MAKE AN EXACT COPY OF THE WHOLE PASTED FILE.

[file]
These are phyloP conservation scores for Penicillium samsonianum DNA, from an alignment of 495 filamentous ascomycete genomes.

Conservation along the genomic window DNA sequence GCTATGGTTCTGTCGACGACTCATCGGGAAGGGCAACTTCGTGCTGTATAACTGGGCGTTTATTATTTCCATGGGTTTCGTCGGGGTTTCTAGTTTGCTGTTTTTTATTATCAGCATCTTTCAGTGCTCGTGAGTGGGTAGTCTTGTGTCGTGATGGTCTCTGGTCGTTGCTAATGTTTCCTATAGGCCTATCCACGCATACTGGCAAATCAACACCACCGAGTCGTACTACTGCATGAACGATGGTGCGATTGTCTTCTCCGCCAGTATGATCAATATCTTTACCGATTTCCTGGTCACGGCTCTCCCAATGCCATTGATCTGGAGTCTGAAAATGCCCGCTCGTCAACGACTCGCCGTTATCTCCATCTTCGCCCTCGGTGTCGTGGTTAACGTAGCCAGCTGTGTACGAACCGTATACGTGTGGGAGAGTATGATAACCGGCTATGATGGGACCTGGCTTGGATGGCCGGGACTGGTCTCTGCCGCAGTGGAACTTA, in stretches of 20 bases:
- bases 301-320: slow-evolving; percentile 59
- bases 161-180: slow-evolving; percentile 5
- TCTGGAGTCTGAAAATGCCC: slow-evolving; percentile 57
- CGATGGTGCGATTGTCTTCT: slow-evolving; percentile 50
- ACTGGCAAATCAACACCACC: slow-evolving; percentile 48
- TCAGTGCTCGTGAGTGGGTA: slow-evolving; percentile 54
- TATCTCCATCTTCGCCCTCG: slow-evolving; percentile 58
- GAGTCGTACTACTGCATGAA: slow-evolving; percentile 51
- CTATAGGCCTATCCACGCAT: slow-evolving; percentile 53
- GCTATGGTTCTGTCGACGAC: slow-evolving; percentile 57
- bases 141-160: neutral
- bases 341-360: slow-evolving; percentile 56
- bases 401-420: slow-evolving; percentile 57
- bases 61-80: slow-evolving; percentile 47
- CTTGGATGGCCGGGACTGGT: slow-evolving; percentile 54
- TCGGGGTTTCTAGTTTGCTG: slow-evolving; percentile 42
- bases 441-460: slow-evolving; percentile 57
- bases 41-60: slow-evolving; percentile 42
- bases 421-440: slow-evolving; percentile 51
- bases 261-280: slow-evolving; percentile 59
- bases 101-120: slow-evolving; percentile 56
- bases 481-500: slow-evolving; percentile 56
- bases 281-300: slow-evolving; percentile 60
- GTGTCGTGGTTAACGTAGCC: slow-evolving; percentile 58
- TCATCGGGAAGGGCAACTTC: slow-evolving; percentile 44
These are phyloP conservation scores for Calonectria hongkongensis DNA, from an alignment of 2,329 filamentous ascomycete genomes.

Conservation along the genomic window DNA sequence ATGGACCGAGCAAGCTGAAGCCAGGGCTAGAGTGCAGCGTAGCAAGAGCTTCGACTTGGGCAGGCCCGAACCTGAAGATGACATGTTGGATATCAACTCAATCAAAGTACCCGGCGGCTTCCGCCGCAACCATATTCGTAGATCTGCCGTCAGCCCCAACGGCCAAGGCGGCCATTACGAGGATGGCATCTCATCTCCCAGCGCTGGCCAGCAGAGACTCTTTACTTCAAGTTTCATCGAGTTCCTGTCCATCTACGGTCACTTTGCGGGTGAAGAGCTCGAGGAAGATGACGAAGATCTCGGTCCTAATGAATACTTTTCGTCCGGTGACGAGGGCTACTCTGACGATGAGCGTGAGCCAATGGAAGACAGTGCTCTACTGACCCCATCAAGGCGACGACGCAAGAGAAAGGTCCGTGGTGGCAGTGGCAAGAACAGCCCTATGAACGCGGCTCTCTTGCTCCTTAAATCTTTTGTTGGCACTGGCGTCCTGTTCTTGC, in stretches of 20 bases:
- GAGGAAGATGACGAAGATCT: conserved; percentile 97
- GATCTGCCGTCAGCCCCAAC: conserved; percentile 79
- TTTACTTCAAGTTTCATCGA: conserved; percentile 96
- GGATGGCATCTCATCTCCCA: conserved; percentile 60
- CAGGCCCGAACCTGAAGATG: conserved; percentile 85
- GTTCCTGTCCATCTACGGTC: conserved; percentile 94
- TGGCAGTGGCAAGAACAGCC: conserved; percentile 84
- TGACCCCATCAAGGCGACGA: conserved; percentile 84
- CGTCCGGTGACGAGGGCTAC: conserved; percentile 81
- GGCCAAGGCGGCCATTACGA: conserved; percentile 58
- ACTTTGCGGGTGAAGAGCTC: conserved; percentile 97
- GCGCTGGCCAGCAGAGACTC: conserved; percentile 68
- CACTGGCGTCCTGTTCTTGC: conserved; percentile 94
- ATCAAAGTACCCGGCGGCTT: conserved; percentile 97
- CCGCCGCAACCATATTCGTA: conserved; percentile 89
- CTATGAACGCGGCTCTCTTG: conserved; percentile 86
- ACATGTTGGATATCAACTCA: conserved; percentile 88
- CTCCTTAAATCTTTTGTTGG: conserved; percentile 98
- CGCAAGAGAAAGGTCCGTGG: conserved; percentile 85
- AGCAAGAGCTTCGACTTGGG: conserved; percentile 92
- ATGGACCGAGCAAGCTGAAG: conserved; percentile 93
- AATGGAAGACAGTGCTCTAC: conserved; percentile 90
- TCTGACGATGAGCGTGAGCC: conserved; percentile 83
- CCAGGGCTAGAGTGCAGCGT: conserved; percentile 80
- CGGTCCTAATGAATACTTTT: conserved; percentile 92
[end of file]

These are phyloP conservation scores for Penicillium samsonianum DNA, from an alignment of 495 filamentous ascomycete genomes.

Conservation along the genomic window DNA sequence GCTATGGTTCTGTCGACGACTCATCGGGAAGGGCAACTTCGTGCTGTATAACTGGGCGTTTATTATTTCCATGGGTTTCGTCGGGGTTTCTAGTTTGCTGTTTTTTATTATCAGCATCTTTCAGTGCTCGTGAGTGGGTAGTCTTGTGTCGTGATGGTCTCTGGTCGTTGCTAATGTTTCCTATAGGCCTATCCACGCATACTGGCAAATCAACACCACCGAGTCGTACTACTGCATGAACGATGGTGCGATTGTCTTCTCCGCCAGTATGATCAATATCTTTACCGATTTCCTGGTCACGGCTCTCCCAATGCCATTGATCTGGAGTCTGAAAATGCCCGCTCGTCAACGACTCGCCGTTATCTCCATCTTCGCCCTCGGTGTCGTGGTTAACGTAGCCAGCTGTGTACGAACCGTATACGTGTGGGAGAGTATGATAACCGGCTATGATGGGACCTGGCTTGGATGGCCGGGACTGGTCTCTGCCGCAGTGGAACTTA, in stretches of 20 bases:
- bases 301-320: slow-evolving; percentile 59
- bases 161-180: slow-evolving; percentile 5
- TCTGGAGTCTGAAAATGCCC: slow-evolving; percentile 57
- CGATGGTGCGATTGTCTTCT: slow-evolving; percentile 50
- ACTGGCAAATCAACACCACC: slow-evolving; percentile 48
- TCAGTGCTCGTGAGTGGGTA: slow-evolving; percentile 54
- TATCTCCATCTTCGCCCTCG: slow-evolving; percentile 58
- GAGTCGTACTACTGCATGAA: slow-evolving; percentile 51
- CTATAGGCCTATCCACGCAT: slow-evolving; percentile 53
- GCTATGGTTCTGTCGACGAC: slow-evolving; percentile 57
- bases 141-160: neutral
- bases 341-360: slow-evolving; percentile 56
- bases 401-420: slow-evolving; percentile 57
- bases 61-80: slow-evolving; percentile 47
- CTTGGATGGCCGGGACTGGT: slow-evolving; percentile 54
- TCGGGGTTTCTAGTTTGCTG: slow-evolving; percentile 42
- bases 441-460: slow-evolving; percentile 57
- bases 41-60: slow-evolving; percentile 42
- bases 421-440: slow-evolving; percentile 51
- bases 261-280: slow-evolving; percentile 59
- bases 101-120: slow-evolving; percentile 56
- bases 481-500: slow-evolving; percentile 56
- bases 281-300: slow-evolving; percentile 60
- GTGTCGTGGTTAACGTAGCC: slow-evolving; percentile 58
- TCATCGGGAAGGGCAACTTC: slow-evolving; percentile 44
These are phyloP conservation scores for Calonectria hongkongensis DNA, from an alignment of 2,329 filamentous ascomycete genomes.

Conservation along the genomic window DNA sequence ATGGACCGAGCAAGCTGAAGCCAGGGCTAGAGTGCAGCGTAGCAAGAGCTTCGACTTGGGCAGGCCCGAACCTGAAGATGACATGTTGGATATCAACTCAATCAAAGTACCCGGCGGCTTCCGCCGCAACCATATTCGTAGATCTGCCGTCAGCCCCAACGGCCAAGGCGGCCATTACGAGGATGGCATCTCATCTCCCAGCGCTGGCCAGCAGAGACTCTTTACTTCAAGTTTCATCGAGTTCCTGTCCATCTACGGTCACTTTGCGGGTGAAGAGCTCGAGGAAGATGACGAAGATCTCGGTCCTAATGAATACTTTTCGTCCGGTGACGAGGGCTACTCTGACGATGAGCGTGAGCCAATGGAAGACAGTGCTCTACTGACCCCATCAAGGCGACGACGCAAGAGAAAGGTCCGTGGTGGCAGTGGCAAGAACAGCCCTATGAACGCGGCTCTCTTGCTCCTTAAATCTTTTGTTGGCACTGGCGTCCTGTTCTTGC, in stretches of 20 bases:
- GAGGAAGATGACGAAGATCT: conserved; percentile 97
- GATCTGCCGTCAGCCCCAAC: conserved; percentile 79
- TTTACTTCAAGTTTCATCGA: conserved; percentile 96
- GGATGGCATCTCATCTCCCA: conserved; percentile 60
- CAGGCCCGAACCTGAAGATG: conserved; percentile 85
- GTTCCTGTCCATCTACGGTC: conserved; percentile 94
- TGGCAGTGGCAAGAACAGCC: conserved; percentile 84
- TGACCCCATCAAGGCGACGA: conserved; percentile 84
- CGTCCGGTGACGAGGGCTAC: conserved; percentile 81
- GGCCAAGGCGGCCATTACGA: conserved; percentile 58
- ACTTTGCGGGTGAAGAGCTC: conserved; percentile 97
- GCGCTGGCCAGCAGAGACTC: conserved; percentile 68
- CACTGGCGTCCTGTTCTTGC: conserved; percentile 94
- ATCAAAGTACCCGGCGGCTT: conserved; percentile 97
- CCGCCGCAACCATATTCGTA: conserved; percentile 89
- CTATGAACGCGGCTCTCTTG: conserved; percentile 86
- ACATGTTGGATATCAACTCA: conserved; percentile 88
- CTCCTTAAATCTTTTGTTGG: conserved; percentile 98
- CGCAAGAGAAAGGTCCGTGG: conserved; percentile 85
- AGCAAGAGCTTCGACTTGGG: conserved; percentile 92
- ATGGACCGAGCAAGCTGAAG: conserved; percentile 93
- AATGGAAGACAGTGCTCTAC: conserved; percentile 90
- TCTGACGATGAGCGTGAGCC: conserved; percentile 83
- CCAGGGCTAGAGTGCAGCGT: conserved; percentile 80
- CGGTCCTAATGAATACTTTT: conserved; percentile 92